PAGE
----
More than just a NAP

Signaling by the second messenger c-di-GMP in bacteria has been studied for over 30 years but its many functions keep surprising us. Especially c-di-GMP effectors are very diverse, allowing this second messenger to affect a large number of cellular processes.

The starting point for my work was the search for c-di-GMP binding proteins in our model organism Myxococcus xanthus. We knew that M. xanthus uses c-di-GMP to regulate its social behaviors including motility and development1,2 but we did not know the c-di-GMP binding proteins that would be involved in mediating this regulation. Because known c-di-GMP receptors are highly variable, it is difficult to predict them bioinformatically. Therefore, we decided to use a so-called Capture Compound approach to identify c-di-GMP binding proteins3. In this approach, we fish out c-di-GMP binding proteins directly from cell lysates and identify them using mass spectrometry. Although this experiment provided us with several interesting candidates, most of them belonged to previously known groups of c-di-GMP binding proteins and were no big surprises. However, two small, hypothetical proteins of unknown function were exceptions that particularly caught my attention. They are paralogs, encoded next to each other in the genome and did not show homology to any of the known c-di-GMP proteins.  All this made them very interesting and quite mysterious candidates for a completely novel type of effector. Indeed, when we purified the two proteins both turned out to be able to bind c-di-GMP and we decided to call them CdbA and CdbB for c-di-GMP binding protein A and B.

At this point, we did not have any information about the proteins’ structure and function. Luckily, we had great collaboration partners. We teamed up with the research group of Dr. Andrew Lovering at Birmingham University, who solved the crystal structure of CdbA and showed that it belongs to the ribbon-helix-helix family of proteins, which bind DNA and are usually involved in transcriptional regulation. Surprisingly, further experiments demonstrated that CdbA is very different. Unlike other RHH proteins, CdbA binds to many sites on the chromosome with a low specificity and rather than regulating transcription, it contributes to nucleoid organization.  Because we could not crystallize CdbA complexed with c-di-GMP we teamed up with the research group of Dr. Gert Bange. Using HDX-MS, they identified regions in CdbA, which responded to the addition of c-di-GMP suggesting their role in c-di-GMP binding. To our surprise, those interfaces perfectly overlapped with the regions involved in DNA binding and indeed, we could show in vitro that c-di-GMP and DNA binding are mutually exclusive.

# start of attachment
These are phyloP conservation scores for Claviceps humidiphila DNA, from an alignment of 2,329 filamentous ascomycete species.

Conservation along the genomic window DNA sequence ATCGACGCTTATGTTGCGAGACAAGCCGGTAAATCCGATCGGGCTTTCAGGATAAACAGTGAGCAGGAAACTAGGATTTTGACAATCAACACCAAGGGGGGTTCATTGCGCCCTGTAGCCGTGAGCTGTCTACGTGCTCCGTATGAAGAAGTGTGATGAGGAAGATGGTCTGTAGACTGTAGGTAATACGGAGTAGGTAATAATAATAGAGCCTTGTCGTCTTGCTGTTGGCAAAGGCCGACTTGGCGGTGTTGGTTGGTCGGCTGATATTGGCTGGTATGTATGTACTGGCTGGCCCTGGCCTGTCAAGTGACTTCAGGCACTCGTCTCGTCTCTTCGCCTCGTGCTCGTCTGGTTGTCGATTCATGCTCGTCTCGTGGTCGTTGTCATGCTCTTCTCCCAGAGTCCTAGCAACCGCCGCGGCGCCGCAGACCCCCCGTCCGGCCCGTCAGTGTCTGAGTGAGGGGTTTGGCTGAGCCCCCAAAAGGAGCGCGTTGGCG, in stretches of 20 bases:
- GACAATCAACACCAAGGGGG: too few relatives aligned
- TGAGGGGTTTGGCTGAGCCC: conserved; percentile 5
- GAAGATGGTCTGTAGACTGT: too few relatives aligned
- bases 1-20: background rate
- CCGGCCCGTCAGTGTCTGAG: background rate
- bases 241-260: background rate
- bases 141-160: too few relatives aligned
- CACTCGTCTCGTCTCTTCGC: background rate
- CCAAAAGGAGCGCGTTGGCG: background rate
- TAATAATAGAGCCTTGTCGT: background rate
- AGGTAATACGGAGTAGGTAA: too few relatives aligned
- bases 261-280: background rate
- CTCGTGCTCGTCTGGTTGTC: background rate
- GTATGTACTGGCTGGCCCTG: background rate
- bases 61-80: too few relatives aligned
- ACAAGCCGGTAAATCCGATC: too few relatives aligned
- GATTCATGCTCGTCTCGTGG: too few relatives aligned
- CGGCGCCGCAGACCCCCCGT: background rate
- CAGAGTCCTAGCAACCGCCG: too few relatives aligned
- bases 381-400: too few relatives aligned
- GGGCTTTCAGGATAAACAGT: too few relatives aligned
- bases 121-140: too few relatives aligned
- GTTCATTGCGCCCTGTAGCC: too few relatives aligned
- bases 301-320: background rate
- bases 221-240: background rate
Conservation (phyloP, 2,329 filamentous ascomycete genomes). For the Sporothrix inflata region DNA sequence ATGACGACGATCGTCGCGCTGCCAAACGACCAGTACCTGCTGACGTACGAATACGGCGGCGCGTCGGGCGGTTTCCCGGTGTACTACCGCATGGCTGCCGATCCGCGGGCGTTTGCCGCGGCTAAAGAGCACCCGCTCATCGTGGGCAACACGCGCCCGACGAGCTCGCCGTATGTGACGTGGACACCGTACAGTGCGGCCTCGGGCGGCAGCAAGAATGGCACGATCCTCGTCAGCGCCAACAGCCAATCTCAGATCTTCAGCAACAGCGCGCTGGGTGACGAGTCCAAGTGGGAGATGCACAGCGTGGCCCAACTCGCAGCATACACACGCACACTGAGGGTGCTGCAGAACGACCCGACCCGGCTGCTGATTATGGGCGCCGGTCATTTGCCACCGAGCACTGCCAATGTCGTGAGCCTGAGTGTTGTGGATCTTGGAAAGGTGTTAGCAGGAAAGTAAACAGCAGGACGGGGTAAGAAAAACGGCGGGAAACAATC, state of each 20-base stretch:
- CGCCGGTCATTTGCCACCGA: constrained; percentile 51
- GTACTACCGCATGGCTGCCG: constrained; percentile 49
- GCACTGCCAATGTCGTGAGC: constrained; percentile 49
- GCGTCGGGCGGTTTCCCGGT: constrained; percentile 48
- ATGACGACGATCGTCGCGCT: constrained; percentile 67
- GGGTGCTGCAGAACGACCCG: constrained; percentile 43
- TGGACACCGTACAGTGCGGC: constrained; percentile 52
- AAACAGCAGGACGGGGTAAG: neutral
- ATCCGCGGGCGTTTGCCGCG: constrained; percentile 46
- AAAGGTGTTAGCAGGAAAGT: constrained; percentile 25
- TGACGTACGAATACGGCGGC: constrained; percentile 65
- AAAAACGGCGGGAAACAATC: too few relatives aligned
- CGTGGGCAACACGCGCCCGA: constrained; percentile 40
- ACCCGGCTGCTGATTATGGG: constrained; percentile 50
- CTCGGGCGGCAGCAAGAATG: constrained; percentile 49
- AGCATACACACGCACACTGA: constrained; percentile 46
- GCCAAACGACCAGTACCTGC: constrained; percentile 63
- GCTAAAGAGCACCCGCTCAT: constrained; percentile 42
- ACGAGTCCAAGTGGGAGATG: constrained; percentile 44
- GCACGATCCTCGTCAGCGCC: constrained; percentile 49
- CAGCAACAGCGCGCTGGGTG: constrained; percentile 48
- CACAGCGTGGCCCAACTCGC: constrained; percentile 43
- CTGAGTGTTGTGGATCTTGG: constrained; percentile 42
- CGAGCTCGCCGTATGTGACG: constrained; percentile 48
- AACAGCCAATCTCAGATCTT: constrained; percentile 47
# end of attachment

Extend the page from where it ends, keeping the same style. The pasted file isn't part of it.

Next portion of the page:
Figure a. CdbA dimer interacting with DNA with the two interfaces identified by HDX to be involved in c-di-GMP binding colored in red and green. b. Images of representative cells showing a DAPI staining of the nucleoid and ParB-YFP localization as a marker of origin of replication of CdbA depletion strain in comparison with wild-type strain and wild-type strain blocked in cell division with cephalexin. Scale bar, 10 µm.

This motivated us even more to investigate the function of our two new receptors in M. xanthus cells and I continued with in vivo experiments. While inactivation of CdbB did not affect any of the cellular processes that we tested, we found out (after many many trials to inactivate cdbA) that CdbA is essential for survival. Depleting CdbA from the cells caused severe defects in chromosome organization and segregation causing a defect in cell division that ultimately resulted in cell filamentation and eventually lysis. CdbA has many features common with so-called NAPs (nucleoid-associated proteins) but while NAPs are usually regulated by abundance, we propose that CdbA is an unusual, ligand-regulated NAP meaning that its DNA binding activity is regulated by c-di-GMP.

Strikingly, how CdbA is regulated by c-di-GMP in vivo remains a mystery, as a M. xanthus strain with artificially increased c-di-GMP level does not show any obvious defects in chromosome organization and segregation. On top of that, from our previous studies, we know that c-di-GMP level increases significantly during development with fruiting body formation2, suggesting that maybe CdbA is involved in regulating multicellular development. We will keep you posted as soon as we know more.


  1. Skotnicka, D. et al. c-di-GMP regulates type IV pili-dependent-motility in Myxococcus xanthus. J Bacteriol, doi:10.1128/JB.00281-15 (2015).
  2. Skotnicka, D. et al. A minimal threshold of c-di-GMP is essential for fruiting body formation and sporulation in Myxococcus xanthus. PLoS Genet 12, doi:10.1371/journal.pgen.1006080 (2016).
  3. Nesper, J., Reinders, A., Glatter, T., Schmidt, A. & Jenal, U. A novel capture compound for the identification and analysis of cyclic di-GMP binding proteins. J Proteomics 75, 4874-4878, doi:10.1016/j.jprot.2012.05.033 (2012).

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